Similar, but Different
- POSTED ON: Jun 25, 2016


Psysiology = Biology Messing with Physics
- POSTED ON: May 23, 2016

How to Lose 50 pounds and keep them off.
by Dr. Arya Sharma, M.D.

See Video Below

Physiology:  the way in which a living organism or bodily part functions.
Biology:  the physiology, behavior, and other qualities of a particular living organism.

Physics:  the study of matter and its motion through space and time; energy and force.


That Lost Weight? The Body Finds it.
- POSTED ON: May 02, 2016

After’The Biggest Loser,’ Their Bodies Fought to Regain Weight
by Gina Kolata,   - New York Times, May 2, 2016

Danny Cahill stood, slightly dazed, in a blizzard of confetti as the audience screamed and his family ran on stage. He had won Season 8 of NBC’s reality television show “The Biggest Loser,” shedding more weight than anyone ever had on the program — an astonishing 239 pounds in seven months.

When he got on the scale for all to see that evening, Dec. 8, 2009, he weighed just 191 pounds, down from 430. Dressed in a T-shirt and knee-length shorts, he was lean, athletic and as handsome as a model.

I’ve got my life back,” he declared. “I mean, I feel like a million bucks.”

Mr. Cahill left the show’s stage in Hollywood and flew directly to New York to start a triumphal tour of the talk shows, chatting with Jay Leno, Regis Philbin and Joy Behar. As he heard from fans all over the world, his elation knew no bounds.

But in the years since, more than 100 pounds have crept back onto his 5-foot-11 frame despite his best efforts. In fact, most of that season’s 16 contestants have regained much if not all the weight they lost so arduously. Some are even heavier now.

Yet their experiences, while a bitter personal disappointment, have been a gift to science. A study of Season 8’s contestants has yielded surprising new discoveries about the physiology of obesity that help explain why so many people struggle unsuccessfully to keep off the weight they lose.

Kevin Hall, a scientist at a federal research center who admits to a weakness for reality TV, had the idea to follow the “Biggest Loser” contestants for six years after that victorious night. The project was the first to measure what happened to people over as long as six years after they had lost large amounts of weight with intensive dieting and exercise.

The results, the researchers said, were stunning. They showed just how hard the body fights back against weight loss.

It is frightening and amazing,” said Dr. Hall, an expert on metabolism at the National Institute of Diabetes and Digestive and Kidney Diseases, which is part of the National Institutes of Health. “I am just blown away.”

It has to do with resting metabolism, which determines how many calories a person burns when at rest. When the show began, the contestants, though hugely overweight, had normal metabolisms for their size, meaning they were burning a normal number of calories for people of their weight. When it ended, their metabolisms had slowed radically and their bodies were not burning enough calories to maintain their thinner sizes.

Researchers knew that just about anyone who deliberately loses weight — even if they start at a normal weight or even underweight — will have a slower metabolism when the diet ends. So they were not surprised to see that “The Biggest Loser” contestants had slow metabolisms when the show ended.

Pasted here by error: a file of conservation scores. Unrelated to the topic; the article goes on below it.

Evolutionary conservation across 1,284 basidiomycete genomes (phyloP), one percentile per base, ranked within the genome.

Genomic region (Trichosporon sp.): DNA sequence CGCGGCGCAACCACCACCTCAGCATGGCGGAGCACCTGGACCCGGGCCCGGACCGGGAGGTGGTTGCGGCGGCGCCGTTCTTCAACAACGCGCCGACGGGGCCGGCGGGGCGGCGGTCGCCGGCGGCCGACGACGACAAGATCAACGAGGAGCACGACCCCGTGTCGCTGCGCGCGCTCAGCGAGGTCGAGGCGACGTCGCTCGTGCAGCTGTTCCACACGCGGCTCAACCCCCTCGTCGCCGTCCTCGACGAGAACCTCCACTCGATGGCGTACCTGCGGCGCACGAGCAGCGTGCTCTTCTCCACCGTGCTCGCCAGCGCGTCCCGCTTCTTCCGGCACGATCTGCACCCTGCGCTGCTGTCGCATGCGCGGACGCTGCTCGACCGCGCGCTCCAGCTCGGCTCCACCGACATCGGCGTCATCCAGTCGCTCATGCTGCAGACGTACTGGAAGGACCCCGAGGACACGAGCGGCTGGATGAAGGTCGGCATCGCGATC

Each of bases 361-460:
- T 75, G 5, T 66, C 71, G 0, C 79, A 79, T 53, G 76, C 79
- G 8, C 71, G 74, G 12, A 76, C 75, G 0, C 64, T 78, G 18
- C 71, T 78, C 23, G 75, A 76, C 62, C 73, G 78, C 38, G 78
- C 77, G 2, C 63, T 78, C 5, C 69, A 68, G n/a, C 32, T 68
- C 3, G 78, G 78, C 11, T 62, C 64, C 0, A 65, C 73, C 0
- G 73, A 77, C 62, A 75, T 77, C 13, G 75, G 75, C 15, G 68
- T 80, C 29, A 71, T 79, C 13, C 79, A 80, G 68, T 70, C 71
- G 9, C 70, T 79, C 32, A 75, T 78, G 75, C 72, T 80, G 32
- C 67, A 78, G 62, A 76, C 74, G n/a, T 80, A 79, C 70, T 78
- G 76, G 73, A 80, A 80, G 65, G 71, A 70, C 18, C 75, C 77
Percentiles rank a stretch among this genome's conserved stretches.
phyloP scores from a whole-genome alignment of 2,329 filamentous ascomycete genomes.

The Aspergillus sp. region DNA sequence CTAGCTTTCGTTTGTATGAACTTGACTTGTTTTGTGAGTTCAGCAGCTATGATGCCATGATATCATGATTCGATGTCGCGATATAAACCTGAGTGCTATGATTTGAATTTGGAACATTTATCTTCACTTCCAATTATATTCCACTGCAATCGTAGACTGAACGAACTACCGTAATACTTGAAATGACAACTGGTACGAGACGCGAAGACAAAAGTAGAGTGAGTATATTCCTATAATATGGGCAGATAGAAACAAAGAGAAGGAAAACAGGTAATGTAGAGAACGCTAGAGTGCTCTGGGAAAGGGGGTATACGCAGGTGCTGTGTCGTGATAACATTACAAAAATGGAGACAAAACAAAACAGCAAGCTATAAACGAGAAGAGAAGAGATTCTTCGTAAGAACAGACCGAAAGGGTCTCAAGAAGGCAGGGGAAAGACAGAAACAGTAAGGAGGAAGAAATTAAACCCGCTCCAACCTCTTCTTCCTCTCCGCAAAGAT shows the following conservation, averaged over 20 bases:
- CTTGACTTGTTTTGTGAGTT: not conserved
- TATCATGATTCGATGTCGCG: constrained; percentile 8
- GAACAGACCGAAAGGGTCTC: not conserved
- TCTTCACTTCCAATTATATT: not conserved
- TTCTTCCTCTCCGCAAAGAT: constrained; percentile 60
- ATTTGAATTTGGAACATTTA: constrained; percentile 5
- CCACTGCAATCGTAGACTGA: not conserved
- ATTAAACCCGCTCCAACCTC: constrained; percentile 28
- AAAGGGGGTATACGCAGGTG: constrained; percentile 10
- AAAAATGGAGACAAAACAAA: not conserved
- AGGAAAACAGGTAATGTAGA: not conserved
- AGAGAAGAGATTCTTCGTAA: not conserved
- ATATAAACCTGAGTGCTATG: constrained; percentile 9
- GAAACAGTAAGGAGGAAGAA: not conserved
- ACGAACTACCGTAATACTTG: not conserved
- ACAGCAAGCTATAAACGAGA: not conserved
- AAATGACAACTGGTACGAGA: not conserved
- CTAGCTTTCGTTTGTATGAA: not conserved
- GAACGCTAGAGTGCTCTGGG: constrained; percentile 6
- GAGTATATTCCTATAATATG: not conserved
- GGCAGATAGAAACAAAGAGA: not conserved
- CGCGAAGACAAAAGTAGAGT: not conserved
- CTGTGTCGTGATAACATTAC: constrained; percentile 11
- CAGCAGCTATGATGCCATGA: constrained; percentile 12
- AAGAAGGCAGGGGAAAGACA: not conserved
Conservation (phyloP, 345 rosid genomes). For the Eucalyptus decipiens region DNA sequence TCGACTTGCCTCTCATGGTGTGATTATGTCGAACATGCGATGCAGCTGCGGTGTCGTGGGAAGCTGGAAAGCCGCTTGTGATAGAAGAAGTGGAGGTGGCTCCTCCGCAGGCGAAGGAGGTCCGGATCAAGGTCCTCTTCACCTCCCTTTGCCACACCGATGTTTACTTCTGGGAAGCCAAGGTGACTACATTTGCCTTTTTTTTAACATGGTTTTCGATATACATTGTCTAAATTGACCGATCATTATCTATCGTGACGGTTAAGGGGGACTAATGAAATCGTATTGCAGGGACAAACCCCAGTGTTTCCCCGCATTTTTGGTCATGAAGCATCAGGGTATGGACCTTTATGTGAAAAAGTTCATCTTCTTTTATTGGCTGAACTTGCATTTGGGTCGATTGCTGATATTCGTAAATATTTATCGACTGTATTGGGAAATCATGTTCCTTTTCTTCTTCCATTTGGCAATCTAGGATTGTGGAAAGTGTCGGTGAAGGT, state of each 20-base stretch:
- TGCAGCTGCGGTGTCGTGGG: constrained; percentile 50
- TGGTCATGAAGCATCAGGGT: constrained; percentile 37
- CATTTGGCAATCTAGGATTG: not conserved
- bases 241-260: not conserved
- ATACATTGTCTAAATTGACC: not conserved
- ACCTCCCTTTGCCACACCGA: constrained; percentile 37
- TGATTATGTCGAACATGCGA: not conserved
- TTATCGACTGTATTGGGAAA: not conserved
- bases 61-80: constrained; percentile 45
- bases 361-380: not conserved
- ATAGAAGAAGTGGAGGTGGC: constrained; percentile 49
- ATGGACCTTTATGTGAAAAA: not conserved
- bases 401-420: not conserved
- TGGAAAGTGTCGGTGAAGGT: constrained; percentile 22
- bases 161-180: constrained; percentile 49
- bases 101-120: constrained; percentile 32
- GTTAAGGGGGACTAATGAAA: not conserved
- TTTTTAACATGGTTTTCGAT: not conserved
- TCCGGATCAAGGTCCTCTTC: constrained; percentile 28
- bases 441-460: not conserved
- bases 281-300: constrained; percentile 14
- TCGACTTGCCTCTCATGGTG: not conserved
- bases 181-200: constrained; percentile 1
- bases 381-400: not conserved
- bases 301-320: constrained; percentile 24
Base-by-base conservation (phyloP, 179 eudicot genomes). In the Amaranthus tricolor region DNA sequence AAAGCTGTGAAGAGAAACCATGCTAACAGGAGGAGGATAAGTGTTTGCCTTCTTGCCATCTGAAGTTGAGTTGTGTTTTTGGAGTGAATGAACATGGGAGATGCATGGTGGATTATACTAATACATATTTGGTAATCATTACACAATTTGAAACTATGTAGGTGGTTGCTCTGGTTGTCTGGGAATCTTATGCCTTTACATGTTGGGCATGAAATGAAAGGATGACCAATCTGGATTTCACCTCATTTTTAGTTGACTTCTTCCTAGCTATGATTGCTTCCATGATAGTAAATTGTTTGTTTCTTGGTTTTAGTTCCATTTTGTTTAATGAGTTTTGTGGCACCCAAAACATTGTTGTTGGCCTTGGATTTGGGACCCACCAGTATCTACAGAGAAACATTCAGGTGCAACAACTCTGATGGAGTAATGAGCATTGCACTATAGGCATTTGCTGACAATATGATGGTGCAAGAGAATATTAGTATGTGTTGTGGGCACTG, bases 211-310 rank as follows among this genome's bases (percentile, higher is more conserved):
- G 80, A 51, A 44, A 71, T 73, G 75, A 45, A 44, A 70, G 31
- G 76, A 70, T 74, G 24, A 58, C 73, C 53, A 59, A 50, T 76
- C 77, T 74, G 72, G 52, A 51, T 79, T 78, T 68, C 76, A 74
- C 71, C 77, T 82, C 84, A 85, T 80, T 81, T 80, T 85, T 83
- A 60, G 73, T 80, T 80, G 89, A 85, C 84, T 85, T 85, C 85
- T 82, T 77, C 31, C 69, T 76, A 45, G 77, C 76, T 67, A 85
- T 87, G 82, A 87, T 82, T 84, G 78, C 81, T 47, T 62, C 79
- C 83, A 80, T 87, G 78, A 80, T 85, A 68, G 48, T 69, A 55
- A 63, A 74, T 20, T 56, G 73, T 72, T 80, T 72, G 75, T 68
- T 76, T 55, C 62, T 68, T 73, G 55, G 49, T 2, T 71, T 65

What shocked the researchers was what happened next: As the years went by and the numbers on the scale climbed, the contestants’ metabolisms did not recover. They became even slower, and...

Allergic to Food
- POSTED ON: Mar 12, 2016


Before & After Photos - Weight History
- POSTED ON: Mar 01, 2016

My weight has yo-yoed all during my lifetime. I began dieting in puberty, for weight-loss and for maintenance, and I continued doing so during every year of the next 60+ years. 

During non-dieting months, my weight increased. At three separate times in my life, I successfully lost 100+ pounds, and a great many times, i lost 30 to 50 pounds.


The borderline between
a “normal” and an “overweight” BMI  is 25

The borderline between
an “overweight” and an “obese” BMI is 30.

As a child, my weight was normal. As a teenager-young adult my body fluctuated between a 21 & 24 BMI

At age 20, after the birth of my first child, my body had a 36 BMI. Several years later it dropped to a 23 BMI

My body rose to a 43 BMI. Several years later it dropped to a 26 BMI. 

About 24 years ago, at age 47,  My body reached a 52.9 BMI, and I had a RNY gastric bypass,
with no removal of any intestine, which means that all the food I eat is still digested. 

Since that time:

24 yrs ago  = 271 lbs = BMI 52.9 - weight-loss-surgery
21 yrs ago  = 160 lbs = BMI 31.2
- low weight without dieting AFTER weight-loss-surgery
12 yrs ago = 190 lbs  = BMI 37.1 -
regained weight while dieting AFTER weight-loss-surgery
11 yrs ago = 115 lbs = BMI 22.5
- weight-loss after diet using computer food journal
Past 11 yrs = maintenance (115-130 lbs) BMI 20.3 at my lowest; BMI 27.3, at my highest

The chart below is a helpful way to visualize my Maintenance Weight Range.


Here are a few of my AFTER pictures.

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Feb 09, 2016
DietHobby: A Digital Scrapbook
Created 5 years ago, DietHobby is a digital Scrapbook which contains more than 1,000 articles and more than 300 videos.

Jan 01, 2016
DietHobby is my Personal Blog
DietHobby is my personal-experience-in-weight-loss-and-maintenance blog. One-size-doesn't-fit-all, and I address many ways-of-eating whenever I find them interesting or applicable to me.

May 25, 2015
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